Nordic electricity for delivery next week rose to a record as forecasts for drier, colder weather were poised to boost power demand and limit supply.
Power for next week gained as much as 4.1 percent to a record 54 euros ($70.56) a megawatt-hour and traded at 53 euros as of 10:31 a.m. on Nasdaq OMX Group Inc.’s energy exchange in Oslo. The next-quarter contract gained as much as 1.1 percent to 38.20 euros, and later traded at 37.95 euros.
“Starting tomorrow, cold weather with daytime frost will arrive in Norway and Sweden, with low temperatures to last until January 20,” Danish energy trading company Scanenergi AS said today on its website.
Low temperatures in Stockholm are forecast to drop to minus 9 degrees Celsius (16 Fahrenheit) on Jan. 14 from minus 2 today, according to CustomWeather Inc. data on Bloomberg. That compares with a 10-year seasonal norm of minus 5.
The region’s hydropower reserves, which are 1.6 terawatt- hours below the seasonal average, may drop further to a deficit of 9.1 terawatt-hours in two weeks, according to Markedskraft AS data on Bloomberg. The region, which gets more than half of its power supplies by running water through turbines, had a surplus of 9 terawatt-hours as recently as the end of November.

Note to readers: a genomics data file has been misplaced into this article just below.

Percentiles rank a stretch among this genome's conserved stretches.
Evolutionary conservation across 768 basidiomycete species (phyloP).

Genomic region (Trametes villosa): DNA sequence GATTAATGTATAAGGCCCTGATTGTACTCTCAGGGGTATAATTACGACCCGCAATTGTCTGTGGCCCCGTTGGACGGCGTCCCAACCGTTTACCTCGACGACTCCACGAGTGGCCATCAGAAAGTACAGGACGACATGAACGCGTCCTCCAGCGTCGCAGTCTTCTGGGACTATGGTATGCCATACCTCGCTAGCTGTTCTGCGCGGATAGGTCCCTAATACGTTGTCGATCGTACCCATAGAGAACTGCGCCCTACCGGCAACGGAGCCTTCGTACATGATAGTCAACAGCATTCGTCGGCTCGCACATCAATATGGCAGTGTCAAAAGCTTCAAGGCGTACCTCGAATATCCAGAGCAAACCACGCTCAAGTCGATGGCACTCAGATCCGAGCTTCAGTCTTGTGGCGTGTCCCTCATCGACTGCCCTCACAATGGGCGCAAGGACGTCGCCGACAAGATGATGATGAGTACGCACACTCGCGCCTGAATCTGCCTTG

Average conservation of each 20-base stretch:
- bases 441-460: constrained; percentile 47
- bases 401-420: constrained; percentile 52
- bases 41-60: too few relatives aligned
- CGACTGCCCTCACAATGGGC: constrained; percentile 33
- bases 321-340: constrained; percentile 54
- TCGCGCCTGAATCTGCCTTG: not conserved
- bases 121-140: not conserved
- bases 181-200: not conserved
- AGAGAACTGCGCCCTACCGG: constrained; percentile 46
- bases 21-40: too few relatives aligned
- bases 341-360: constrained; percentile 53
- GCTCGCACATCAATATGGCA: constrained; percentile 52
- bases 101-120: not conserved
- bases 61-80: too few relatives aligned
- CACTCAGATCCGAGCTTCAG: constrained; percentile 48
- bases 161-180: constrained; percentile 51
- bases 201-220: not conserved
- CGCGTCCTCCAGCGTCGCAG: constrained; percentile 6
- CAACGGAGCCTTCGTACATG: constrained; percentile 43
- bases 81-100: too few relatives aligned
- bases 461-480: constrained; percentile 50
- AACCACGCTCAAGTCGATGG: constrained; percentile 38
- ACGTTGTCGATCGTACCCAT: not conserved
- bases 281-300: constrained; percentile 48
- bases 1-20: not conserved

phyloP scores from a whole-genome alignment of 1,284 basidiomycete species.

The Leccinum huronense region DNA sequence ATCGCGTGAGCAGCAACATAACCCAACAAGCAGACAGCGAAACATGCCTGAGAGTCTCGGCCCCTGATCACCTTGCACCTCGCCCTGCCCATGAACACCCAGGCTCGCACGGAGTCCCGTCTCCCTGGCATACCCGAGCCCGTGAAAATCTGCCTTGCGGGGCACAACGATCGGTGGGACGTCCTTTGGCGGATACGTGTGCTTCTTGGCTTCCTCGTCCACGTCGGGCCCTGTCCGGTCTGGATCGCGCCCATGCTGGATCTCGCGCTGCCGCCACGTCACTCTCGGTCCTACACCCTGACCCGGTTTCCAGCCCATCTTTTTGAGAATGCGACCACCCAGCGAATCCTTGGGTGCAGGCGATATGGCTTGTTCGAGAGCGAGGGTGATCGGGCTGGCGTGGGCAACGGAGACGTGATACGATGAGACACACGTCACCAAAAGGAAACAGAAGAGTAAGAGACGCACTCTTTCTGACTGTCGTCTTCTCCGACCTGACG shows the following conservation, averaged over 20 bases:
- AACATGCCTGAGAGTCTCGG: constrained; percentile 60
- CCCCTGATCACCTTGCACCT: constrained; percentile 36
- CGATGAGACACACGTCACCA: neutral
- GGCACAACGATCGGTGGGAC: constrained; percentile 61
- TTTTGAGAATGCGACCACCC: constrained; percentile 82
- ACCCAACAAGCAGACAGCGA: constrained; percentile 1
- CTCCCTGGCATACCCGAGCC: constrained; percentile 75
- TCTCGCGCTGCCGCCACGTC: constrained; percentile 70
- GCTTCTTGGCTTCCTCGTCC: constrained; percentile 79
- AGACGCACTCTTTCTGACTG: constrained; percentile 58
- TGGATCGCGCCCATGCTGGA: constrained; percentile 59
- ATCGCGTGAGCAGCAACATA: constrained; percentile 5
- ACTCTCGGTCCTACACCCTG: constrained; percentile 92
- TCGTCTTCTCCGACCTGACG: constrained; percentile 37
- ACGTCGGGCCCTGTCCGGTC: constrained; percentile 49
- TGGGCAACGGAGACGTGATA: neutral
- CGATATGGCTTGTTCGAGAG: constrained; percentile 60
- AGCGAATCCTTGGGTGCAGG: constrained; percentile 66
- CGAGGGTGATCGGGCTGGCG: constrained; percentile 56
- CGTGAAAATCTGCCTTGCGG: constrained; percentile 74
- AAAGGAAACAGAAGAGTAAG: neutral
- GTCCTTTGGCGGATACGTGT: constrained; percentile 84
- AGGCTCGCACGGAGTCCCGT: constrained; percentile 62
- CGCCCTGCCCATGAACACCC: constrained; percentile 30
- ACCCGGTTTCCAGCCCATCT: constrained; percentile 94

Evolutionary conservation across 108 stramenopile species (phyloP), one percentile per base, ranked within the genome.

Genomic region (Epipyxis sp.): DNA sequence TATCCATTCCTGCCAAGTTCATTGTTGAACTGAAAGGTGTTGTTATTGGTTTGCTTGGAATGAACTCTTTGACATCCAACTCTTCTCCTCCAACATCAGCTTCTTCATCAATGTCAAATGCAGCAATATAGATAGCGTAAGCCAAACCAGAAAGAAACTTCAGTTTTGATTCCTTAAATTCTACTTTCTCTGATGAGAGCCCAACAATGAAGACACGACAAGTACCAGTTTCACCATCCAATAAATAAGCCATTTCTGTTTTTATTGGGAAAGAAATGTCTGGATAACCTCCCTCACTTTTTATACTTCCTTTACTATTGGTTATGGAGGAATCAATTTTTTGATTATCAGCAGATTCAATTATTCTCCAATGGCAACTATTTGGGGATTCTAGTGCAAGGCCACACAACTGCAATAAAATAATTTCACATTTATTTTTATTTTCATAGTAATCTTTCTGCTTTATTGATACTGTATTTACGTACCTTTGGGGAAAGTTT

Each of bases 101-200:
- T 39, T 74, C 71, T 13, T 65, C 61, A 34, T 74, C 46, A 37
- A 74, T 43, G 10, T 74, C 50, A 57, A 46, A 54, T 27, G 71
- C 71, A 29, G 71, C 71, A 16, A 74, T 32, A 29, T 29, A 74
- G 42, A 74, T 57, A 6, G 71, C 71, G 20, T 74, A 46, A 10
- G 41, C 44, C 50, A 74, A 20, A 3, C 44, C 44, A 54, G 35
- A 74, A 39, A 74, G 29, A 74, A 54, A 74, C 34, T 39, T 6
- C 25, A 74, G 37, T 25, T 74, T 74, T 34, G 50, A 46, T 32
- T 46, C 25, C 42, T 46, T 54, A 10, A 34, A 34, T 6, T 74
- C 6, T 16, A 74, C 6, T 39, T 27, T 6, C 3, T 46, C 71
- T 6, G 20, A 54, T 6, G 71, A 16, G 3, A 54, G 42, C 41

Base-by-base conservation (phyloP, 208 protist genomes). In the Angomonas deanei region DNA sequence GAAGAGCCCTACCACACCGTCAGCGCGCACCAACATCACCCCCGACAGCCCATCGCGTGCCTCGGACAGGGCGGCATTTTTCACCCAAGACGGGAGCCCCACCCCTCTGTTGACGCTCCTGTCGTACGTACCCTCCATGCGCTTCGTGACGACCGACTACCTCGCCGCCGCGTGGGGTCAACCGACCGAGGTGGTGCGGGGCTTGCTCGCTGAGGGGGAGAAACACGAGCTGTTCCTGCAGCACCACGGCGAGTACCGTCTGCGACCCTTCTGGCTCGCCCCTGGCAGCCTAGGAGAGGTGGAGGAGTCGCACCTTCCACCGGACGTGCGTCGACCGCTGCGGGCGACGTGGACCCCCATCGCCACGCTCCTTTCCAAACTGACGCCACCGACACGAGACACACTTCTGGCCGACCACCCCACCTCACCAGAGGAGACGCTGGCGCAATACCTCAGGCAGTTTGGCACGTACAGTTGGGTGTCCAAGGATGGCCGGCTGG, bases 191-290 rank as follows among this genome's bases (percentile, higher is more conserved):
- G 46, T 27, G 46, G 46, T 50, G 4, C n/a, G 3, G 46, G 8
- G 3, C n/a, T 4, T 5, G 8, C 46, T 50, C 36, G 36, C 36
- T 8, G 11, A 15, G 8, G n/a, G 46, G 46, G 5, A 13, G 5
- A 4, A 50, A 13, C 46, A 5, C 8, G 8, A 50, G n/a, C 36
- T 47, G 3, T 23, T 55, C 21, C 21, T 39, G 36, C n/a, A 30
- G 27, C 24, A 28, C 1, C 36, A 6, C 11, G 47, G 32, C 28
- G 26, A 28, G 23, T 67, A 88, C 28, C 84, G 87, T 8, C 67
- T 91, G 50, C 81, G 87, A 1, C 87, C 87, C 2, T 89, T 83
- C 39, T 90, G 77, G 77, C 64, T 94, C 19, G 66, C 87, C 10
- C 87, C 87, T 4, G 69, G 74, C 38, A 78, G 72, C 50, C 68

“It remains to be seen whether nuclear producers can deliver on their promise to raise output by 1,000 megawatts from the middle of next week,” Bixia AB, Sweden’s fourth-largest power trading company, said yesterday in an e-mailed report.
The utilization rate of Swedish and Finnish nuclear reactors may rise next week to 100 percent from today’s 92 percent, if EON SE starts its 638-megawatt Oskarshamn-2 reactor on Jan. 13 and the 473-megawatt Oskarshamn-1 reactor on Jan. 15, as planned, according to data from the operator and calculations by Bloomberg. The region gets a fifth of power output from atomic reactors.
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